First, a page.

The Retail Payments Risk Forum has blogged extensively on business email compromise (BEC) over the past few years. With losses attributed to BEC already in the billions of dollars and the number of attacks increasing over 475 percent from fourth-quarter 2017 to fourth-quarter 2018, the topic warrants continued attention. As the "business email" part of the phrase suggests, businesses and executives of businesses have been the primary targets of this type of fraud. The goal of most of these incidents is to trick businesses into moving funds into the criminals' accounts using wire transfers.
When perpetrators of this fraud scheme experienced great success with businesses and executives as their primary targets, they quickly moved to include ordinary individuals. That is, the fraud has gone mainstream, evolving beyond businesses and executives with wire transfers as the key payment platform. As the scheme has begun to involve employees as victims and reached the person-to-person payment arena, fraudulent transactions are occurring more often using ACH, not just wire transfers. Since BEC is not just for businesses and their executives anymore, BEC is sometimes more aptly referred to as EAC—that is, email account compromise.
In April, CNBC reported a new scheme whereby the fraudsters are targeting the human resources function of businesses to change employees' direct deposit payroll information to an account held by the fraudster. The fraudster either spoofs an employee's email account or gets access to it and then sends a message to human resources requesting a change to the banking account associated with their direct deposit. While the amounts fraudulently transferred in this scheme are generally well below those of the traditional BEC scheme, they are simple and cheap to execute and could become more attractive for criminals.
In more troubling news on this fraud scheme, the Association for Financial Professionals (AFP) reported that the number of businesses reporting that they had been victims of actual or attempted fraud increased significantly for both ACH credit and debit transactions, while instances of fraud involving checks, cards, and wire transfers declined. And what could be the reason behind this increase in ACH fraud? According to a representative with the AFP, "a likely explanation for the higher fraud lies in the popularity of ACH…for schemes like business email fraud."
And as I mentioned earlier, fraudsters aren't limiting this scheme to businesses. In fact, I was a target of an EAC scam earlier this year when fraudsters took control of a relative's email account. But for a bit of good news (at least for me), I was immediately suspicious and a phone call to the relative confirmed that my gut feeling was accurate. This image is a screenshot of the text conversation I had with my "relative."
To piggyback on a recent post by my colleague on using discipline to fight BEC: having the discipline to make a follow-up call to the person emailing a request for funds or a change to bank account information can make the difference between being a victim and being a spoiler.
How are you attacking this growing threat, and what are you doing to educate your employees and customers?
January 14, 2019
Hiding in Plain Sight
Over the holidays when our family is all together, we always try to watch A Christmas Story. There are so many memorable moments in the movie, from the triple-dog-dare-you, tongue-frozen-to-the-flagpole scene to the leg lamp breakage. When the story revolves around Ralphie and the Little Orphan Annie secret decoder ring, it triggers my childhood memories of having a similar decoder ring that came with a pair of P.F. Flyers sneakers (think pre-Nike and Adidas). This year, our movie-watching led to a storytelling session of techniques worthy of any spy movie for passing secret notes. Many of the examples were like the decoder ring—they used some sort of secret alphanumeric table as a key to solve the cryptic message. In other words, we were talking about a rudimentary form of encryption, which, in today's technology, renders data useless to those without a key, whether they're bad guys or good guys.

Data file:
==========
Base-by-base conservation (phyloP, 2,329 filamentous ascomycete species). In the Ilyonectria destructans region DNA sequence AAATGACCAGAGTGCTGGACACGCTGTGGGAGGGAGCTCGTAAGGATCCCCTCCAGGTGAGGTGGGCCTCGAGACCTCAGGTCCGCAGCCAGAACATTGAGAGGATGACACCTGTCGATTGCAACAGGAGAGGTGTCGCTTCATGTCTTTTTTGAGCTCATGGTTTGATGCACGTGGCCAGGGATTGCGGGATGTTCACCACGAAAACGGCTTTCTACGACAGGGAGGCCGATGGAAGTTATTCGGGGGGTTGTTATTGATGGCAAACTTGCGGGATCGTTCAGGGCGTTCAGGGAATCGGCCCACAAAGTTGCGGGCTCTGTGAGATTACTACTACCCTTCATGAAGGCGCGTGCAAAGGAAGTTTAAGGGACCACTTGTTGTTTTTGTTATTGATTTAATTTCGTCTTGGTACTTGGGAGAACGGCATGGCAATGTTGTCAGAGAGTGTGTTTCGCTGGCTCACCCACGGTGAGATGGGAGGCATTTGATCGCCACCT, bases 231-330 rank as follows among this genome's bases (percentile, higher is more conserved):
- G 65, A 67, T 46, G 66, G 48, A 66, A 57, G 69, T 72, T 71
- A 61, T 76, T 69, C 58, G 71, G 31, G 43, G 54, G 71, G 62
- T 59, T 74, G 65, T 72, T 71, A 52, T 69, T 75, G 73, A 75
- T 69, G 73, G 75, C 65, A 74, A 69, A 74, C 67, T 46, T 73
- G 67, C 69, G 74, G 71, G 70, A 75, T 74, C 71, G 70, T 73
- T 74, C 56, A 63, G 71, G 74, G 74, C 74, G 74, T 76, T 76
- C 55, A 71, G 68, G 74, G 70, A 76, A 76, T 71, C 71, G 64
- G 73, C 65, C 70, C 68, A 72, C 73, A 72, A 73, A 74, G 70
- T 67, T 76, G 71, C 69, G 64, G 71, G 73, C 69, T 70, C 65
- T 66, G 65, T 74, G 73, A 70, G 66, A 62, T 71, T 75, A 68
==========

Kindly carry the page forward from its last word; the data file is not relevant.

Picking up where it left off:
But our conversation didn't stop there. I told a childhood story of dipping a toothpick in lemon juice and writing a message on paper. After the juice dried, the message became invisible, and I would then write an innocuous—and visible—message on the paper with pen or pencil. The recipient would carefully hold the paper over a flame to slowly reveal the hidden message. (Kids, try this only under adult supervision!) Little did I know I was using a technique called steganography—hiding a message within another message—that people also use today to protect information online.
Various forms of the technique date back to Greek civilization when untrusted messengers had to convey sensitive or classified information, or a message was at risk of being intercepted. (There is an entertaining and educational video on steganography by Richard Buckland, a professor at the University of New South Wales in Australia.) Today, technology has created a new technique in the form of digital steganography, which is the practice of hiding an image, audio, or data file within another image, audio, or data file.
A recent article in infoRisk Today highlighted the darker side of steganography, with its use by the criminal element. That article prompted me to conduct more research on the technique as a payments risk. From a cybersecurity standpoint, the greatest risk to consumers appears to be when the criminal hides a malware file within an image, audio, or other data file that, when opened, will load malware onto the device for future eavesdropping or control. Such an event could lead to the compromise of PII (or personally identifiable information), online credentials, or other sensitive information on the device without the owner's knowledge. In an August 2017 release, Kaspersky Lab warned about the difficulty for existing data protection processes to detect embedded malicious code.
Account takeover fraud is a major criminal activity that generally begins with the compromise of an individual's legitimate banking log-in credentials. A criminal who obtains this information can execute payment transaction fraud and, ultimately, synthetic identity fraud (see last week's post). While there are valid uses for steganography as an alternative to encryption, the criminal element will continue to develop uses of digital steganography to further their criminal operations and, as the infoRisk article notes, this usage is becoming more sophisticated and harder to detect.
By David Lott, a payments risk expert in the Retail Payments Risk Forum at the Atlanta Fed